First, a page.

ATXGuide

Where To Eat When You’re Visiting Austin

A crash course to eating and drinking in Austin.
A spread of dishes from Micklethwait on a round picnic table.

photo credit: Richard Casteel

ATX. Bat City. The Live Music Capital of the World. You’ve heard the nicknames and the hype around Austin, and now you’re here to see what it’s all about. Maybe you’re in town for a bachelor/bachelorette party, or maybe you just want to conduct your own barbecue crawl across the city. Either way, you’re visiting Austin and you’re here to eat. 

A couple things to note: Austin is a city that’s at its best outdoors—nearly every spot on this list has a great patio that’s probably worth checking out. Also, this isn’t necessarily a list of the best restaurants (see our guide to Austin’s top 25 restaurants for that), but these are the spots we think you should check out to get familiar with the city. 

BREAKFAST

photo credit: Richard Casteel

Mexican

East Austin

$$$$Perfect For:BreakfastBrunchLunch
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Joe’s Bakery has been open for 60 years, and there’s still a wait almost every weekend morning. Everyone’s here for the same thing—carne guisada, huevos rancheros, barbacoa, and the world’s crispiest bacon (call our bluff, we dare you) served on the fluffiest flour tortillas in town. This is an old-school joint with a lively, bare-bones dining room set to a soundtrack of Tejano jukebox jams. It’s a perfect cross-section of Austin throughout the years. Show up during the week and you can probably walk right in. 

photo credit: Richard Casteel

New York has pizza and California can have burritos—Austin has breakfast tacos. And there’s no better place to get them than at Veracruz. This mini-empire has trailers and restaurants all across town, but we love the all-day location in Mueller, where in addition to breakfast tacos, you can order off a large menu of dishes inspired by the Mexican state it’s named after. Grab a couple of migas originales to start, paired with a Veracruz-style cafe lechero. Show up on a Sunday morning and you’ll be in the perfect position to head to the Mueller farmers market after. 

photo credit: Holly Dirks

$$$$Perfect For:BrunchBreakfastLunch
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This trailer-turned-restaurant is where you go to enjoy a great BEC on a rooftop patio overlooking East 12th Street. Expect to find lots of breakfast and brunch classics on the menu, including lox plates, cinnamon toast, and migas. It gets especially busy during the weekend from 11am-2pm when people like to pair food with mimosas. The solution is simple—show up early when you can enjoy the same menu (and drinks) and be out the door before the sun finishes pre-heating.

Some places make great breakfast tacos. Others, late-night tacos. It’s rare that a place does both so well, which is why we keep finding ourselves back at Vaquero Taquero. Kick off your morning tour of Downtown with a bacon, egg, and griddled cheese taco, then come back later and end your day right where you started, this time with some al pastor off the trompo. There’s also a second location near UT Austin where you can get the same great tacos in a slightly more chill environment away from Downtown traffic. 


LUNCH

A meal at Bird Bird Biscuit technically falls somewhere between the realms of brunch, lunch, and 3pm snack. But whenever you decide to show up, order the Queen Beak—a biscuit sandwich with spicy breaded chicken breast, cayenne black pepper honey, and bacon-infused chipotle mayo. They operate out of a takeout window attached to a patio that will inevitably have nearly 100 people on it every weekend around lunch. Come here early, or just order online before you head over.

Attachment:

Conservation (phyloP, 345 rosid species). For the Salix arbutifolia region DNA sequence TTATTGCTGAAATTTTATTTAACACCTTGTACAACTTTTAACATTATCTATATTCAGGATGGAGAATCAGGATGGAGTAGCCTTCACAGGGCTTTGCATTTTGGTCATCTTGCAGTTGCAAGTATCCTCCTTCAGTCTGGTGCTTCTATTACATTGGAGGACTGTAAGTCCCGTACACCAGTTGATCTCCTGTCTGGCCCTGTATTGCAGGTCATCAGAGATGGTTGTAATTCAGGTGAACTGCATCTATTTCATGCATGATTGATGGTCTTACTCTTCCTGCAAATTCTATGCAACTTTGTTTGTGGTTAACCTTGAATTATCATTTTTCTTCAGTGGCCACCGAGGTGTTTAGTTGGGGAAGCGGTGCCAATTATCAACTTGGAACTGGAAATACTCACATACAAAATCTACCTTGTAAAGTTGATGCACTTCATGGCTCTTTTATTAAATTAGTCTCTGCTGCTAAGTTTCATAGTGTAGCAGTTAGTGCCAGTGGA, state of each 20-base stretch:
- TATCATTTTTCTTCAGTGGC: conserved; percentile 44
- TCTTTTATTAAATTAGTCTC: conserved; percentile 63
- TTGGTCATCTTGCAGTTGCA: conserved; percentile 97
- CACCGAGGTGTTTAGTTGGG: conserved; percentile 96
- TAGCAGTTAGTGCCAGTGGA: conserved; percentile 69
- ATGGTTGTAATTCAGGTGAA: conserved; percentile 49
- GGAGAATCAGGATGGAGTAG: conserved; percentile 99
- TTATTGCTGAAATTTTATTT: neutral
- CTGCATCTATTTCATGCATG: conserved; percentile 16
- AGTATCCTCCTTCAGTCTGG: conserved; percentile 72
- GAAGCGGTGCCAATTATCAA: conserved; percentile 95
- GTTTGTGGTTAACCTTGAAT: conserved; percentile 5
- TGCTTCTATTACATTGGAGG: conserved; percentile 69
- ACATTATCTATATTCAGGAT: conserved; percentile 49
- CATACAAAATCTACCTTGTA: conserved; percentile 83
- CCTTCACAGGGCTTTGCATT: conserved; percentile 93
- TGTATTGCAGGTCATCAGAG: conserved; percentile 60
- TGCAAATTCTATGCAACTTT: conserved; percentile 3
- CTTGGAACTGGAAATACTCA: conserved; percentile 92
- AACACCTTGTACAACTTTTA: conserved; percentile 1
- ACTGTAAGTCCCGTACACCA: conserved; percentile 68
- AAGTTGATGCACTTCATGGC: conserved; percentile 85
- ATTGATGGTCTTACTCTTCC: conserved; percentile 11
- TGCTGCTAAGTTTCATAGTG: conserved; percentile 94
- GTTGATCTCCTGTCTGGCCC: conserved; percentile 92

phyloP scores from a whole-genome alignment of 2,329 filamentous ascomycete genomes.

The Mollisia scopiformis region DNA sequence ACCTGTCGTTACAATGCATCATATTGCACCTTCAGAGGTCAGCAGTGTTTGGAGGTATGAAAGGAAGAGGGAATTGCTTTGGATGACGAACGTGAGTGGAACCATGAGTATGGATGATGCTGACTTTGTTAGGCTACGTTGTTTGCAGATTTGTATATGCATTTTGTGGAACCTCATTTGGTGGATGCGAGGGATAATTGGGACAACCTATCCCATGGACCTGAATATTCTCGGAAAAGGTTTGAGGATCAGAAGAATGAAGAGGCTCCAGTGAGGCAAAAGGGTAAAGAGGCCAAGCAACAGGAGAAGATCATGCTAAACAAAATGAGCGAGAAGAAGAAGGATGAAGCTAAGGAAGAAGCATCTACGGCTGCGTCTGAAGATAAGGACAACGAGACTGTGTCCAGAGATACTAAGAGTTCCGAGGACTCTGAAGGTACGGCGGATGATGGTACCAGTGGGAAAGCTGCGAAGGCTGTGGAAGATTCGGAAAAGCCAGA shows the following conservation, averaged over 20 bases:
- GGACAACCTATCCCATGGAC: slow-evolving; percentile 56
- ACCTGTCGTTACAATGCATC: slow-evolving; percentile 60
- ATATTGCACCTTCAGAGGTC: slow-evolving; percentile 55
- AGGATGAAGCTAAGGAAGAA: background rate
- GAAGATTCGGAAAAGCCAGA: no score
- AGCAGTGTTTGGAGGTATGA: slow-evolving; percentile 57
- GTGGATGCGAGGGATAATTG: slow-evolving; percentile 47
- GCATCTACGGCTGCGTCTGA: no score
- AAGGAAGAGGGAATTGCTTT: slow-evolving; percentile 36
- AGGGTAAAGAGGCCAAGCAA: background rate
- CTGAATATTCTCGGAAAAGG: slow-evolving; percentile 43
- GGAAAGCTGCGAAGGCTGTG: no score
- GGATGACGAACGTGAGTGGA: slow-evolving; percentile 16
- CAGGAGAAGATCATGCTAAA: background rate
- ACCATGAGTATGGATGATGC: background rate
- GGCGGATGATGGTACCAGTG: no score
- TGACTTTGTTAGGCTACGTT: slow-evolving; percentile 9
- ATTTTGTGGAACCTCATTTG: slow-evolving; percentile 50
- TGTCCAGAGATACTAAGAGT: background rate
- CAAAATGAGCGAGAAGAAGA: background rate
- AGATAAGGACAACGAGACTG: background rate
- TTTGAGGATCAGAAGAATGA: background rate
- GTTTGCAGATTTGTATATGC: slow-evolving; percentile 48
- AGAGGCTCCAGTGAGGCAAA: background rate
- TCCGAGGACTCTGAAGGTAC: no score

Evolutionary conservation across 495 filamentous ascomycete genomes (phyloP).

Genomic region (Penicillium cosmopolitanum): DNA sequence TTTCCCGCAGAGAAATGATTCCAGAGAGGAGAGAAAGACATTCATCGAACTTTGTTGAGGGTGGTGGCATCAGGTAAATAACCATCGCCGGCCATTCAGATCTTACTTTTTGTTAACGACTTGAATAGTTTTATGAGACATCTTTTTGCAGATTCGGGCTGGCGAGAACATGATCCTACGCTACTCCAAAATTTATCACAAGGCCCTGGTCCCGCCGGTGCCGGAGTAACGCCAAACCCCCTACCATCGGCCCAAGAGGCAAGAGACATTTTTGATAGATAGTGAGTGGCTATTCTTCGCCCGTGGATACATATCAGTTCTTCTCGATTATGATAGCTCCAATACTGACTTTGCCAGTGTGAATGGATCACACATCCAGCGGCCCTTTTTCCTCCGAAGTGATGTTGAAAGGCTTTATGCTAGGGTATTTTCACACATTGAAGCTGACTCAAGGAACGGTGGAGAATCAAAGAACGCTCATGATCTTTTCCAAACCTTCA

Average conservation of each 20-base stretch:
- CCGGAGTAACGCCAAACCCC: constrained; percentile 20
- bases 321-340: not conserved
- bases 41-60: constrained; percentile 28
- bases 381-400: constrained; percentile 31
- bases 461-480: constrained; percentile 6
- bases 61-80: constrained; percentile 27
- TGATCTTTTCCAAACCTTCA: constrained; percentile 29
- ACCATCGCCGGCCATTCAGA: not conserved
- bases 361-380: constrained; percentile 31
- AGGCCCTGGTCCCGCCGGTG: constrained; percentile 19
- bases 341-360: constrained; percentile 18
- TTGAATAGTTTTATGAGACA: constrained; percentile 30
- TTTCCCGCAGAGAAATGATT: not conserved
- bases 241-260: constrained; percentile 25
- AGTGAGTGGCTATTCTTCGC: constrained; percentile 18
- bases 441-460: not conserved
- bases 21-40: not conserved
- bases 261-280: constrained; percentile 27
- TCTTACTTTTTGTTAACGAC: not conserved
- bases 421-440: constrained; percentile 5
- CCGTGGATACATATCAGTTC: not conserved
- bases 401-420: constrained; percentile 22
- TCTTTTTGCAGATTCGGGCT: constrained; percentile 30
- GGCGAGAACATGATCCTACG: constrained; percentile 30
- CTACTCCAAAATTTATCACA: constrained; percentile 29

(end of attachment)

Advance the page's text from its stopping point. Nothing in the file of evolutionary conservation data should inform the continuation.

Walking into Texas Chili Parlor feels like stepping through a portal into Old Austin—there are usually a handful of people sitting at the bar that look like they haven’t moved since the restaurant first opened in the ’70s. If you’re planning on touring The Capitol across the street, this is the perfect place to fuel up beforehand. And while chili might be in the name (and on the menu), Tex-Mex is what you’re here for. Order the Freidas Enchiladas—a giant platter of cheese enchiladas topped with a scoop of Texas-style chili (no beans)—snack on some free chips and salsa, and maybe consider ordering a Mad Dog margarita if you don’t have anywhere to be later in the day. 

Cuantos Tacos makes some of the best tacos in the whole city, and if you don’t believe us then ask the dozens of people who will inevitably be in line for an order of Mexico City-style tacos. Ask five of those same people what their favorite is and you’ll end up with five different answers, but we like the suadero and cachete, along with the weekly lengua special. They’re also pretty tiny, so you can just order one of each and treat yourself to a taco flight. Grab some beers from the corner store on your way in—pretty much all the food trailer parks in Austin are BYOB, and this one is no exception. 

Habanero is home to some of the best fajitas in town, and that alone makes it worth a visit at any time of the day. Get them ranchera style and they’ll arrive extra spicy and tossed in with some charred jalapeños, onions, and tomatoes. It’s been around since the ’90s, in that time amassing a following of old-school Austinites, new transplants to the area, and soon, probably you. Show up during prime breakfast or lunch hours on the weekends, and you’ll inevitably find a wait. It’s worth it.


BBQ

You’ve heard about Franklin Barbecue. Your neighbor has heard about Franklin Barbecue. Your aunt’s cousin’s best friend who lives in Wisconsin has heard about Franklin Barbecue. This East Austin spot is making the best brisket in Texas (and possibly the world), which in turn has created something called “the Franklin Barbecue experience”—a term that refers to tailgating the four-hour (or longer) line with beers, breakfast tacos, and camp chairs. Is it worth the wait? That depends on your tolerance for lines and how many beers you end up drinking. You can get brisket that’s almost as good at a few other places in town—but nobody talks about their almost best friend or the almost best burger they ever ate.

When we’re playing tour guide, we bring our guests to Micklethwait, which strikes the perfect balance of excellent quality and reasonable wait times. The meats and seasonings generally lean classic, but the sides are where things really get fun. Coleslaw gets an upgrade in the form of lemon poppy slaw, and the citrus beet salad tastes like something you’d get at a restaurant with real chairs and tablecloths. Grab a couple pounds of brisket, a few slices of turkey, and some Tex-Czech sausages, then load up on sides and enjoy your meal before your friends in the Franklin line down the street have even made it to the front door.